Prince Harry has revealed how he felt embarrassed to take Meghan Markle to his cottage home at the start of their relationship because it was not a palace. In his memoir, Spare, the Duke of Sussex describes Nottingham Cottage, dubbed Nott Cott, on the grounds of Kensington Palace as a bit embarrassing.
Harry writes: “I was excited to welcome Meg to my home, but also embarrassed. Nott Cott was no palace.
“Nott Cott was palace adjacent – that was the best you could say for it.”
He goes on to describe how he watched as Meghan, now the Duchess of Sussex, walked up the garden path towards his front door.
The Duke adds: “To my relief she made no sign of dismay, gave no indication of disillusionment.”
He states: “So, my number is 25. It’s not a number that fills me with satisfaction, but nor does it embarrass me.”
Harry told Colbert it had been “hurtful and challenging” watching the reactions following the book’s publication.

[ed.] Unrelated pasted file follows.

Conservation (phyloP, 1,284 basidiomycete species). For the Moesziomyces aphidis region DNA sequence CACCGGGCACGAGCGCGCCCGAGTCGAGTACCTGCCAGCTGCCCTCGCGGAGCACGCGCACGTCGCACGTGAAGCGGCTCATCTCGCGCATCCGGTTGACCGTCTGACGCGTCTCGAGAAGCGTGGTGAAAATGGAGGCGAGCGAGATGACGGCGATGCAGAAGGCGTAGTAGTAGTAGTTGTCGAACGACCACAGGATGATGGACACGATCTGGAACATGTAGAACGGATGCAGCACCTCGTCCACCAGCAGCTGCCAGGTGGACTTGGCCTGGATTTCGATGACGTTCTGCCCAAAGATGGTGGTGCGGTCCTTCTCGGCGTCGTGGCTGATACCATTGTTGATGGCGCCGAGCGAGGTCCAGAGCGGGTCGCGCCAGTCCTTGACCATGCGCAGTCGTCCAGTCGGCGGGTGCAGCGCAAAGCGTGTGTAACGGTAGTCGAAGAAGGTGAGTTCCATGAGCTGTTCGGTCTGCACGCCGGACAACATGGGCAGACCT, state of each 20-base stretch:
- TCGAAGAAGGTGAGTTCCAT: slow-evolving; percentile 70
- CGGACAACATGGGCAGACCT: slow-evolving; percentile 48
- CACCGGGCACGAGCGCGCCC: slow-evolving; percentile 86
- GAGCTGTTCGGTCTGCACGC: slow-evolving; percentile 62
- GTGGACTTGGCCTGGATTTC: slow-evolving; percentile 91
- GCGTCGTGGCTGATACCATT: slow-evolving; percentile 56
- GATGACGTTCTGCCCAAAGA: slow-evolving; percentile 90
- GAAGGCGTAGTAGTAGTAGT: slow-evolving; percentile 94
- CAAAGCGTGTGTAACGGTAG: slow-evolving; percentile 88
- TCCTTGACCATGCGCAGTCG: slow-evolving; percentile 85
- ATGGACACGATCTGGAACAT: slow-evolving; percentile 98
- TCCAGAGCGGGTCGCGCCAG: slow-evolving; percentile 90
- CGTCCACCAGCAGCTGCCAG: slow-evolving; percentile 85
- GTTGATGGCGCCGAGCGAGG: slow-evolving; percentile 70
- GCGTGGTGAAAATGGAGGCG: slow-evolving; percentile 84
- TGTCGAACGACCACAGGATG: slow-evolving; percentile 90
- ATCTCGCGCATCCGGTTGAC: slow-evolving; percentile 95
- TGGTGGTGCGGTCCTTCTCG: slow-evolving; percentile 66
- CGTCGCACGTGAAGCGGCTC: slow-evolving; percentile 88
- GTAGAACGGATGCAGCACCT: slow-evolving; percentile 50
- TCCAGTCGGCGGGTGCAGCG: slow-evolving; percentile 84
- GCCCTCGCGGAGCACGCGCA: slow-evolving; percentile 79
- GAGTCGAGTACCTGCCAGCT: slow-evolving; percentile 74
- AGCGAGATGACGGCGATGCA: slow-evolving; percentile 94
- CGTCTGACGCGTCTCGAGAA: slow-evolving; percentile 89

He said: “Without a doubt, the most dangerous lie that they have told, is that I somehow boasted about the number of people that I killed in Afghanistan.”
The Duke noted the context in which the reference appeared in the book, before saying: “I should say, if I heard anyone boasting about that kind of thing, I would be angry. But it’s a lie.”
“My words are not dangerous, but the spin of my words [is] very dangerous.”
Harry said he was driven to discuss his kills by the goal of reducing veteran suicides.
He told Colbert: “I made a choice to share it because having spent nearly two decades working with veterans all around the world, I think the most important thing is to be honest and to give space to others to be able to share their experiences without any shame.
“And my whole goal, my attempt with sharing that detail, is to reduce the number of suicides.”
Colbert asked Harry if he believed there was an active campaign by the rest of his family and by the Buckingham Palace to undermine the book. He replied: “Of course, mainly by the British press.”
Asked again if it was aided and abetted by the palace, Harry replied: “Yes, again, of course. This is the other side of the story.”
The Late Show interview ends the media run for Harry’s memoir which has made its way into the record books with 400,000 hardback, e-book and audio format copies being sold.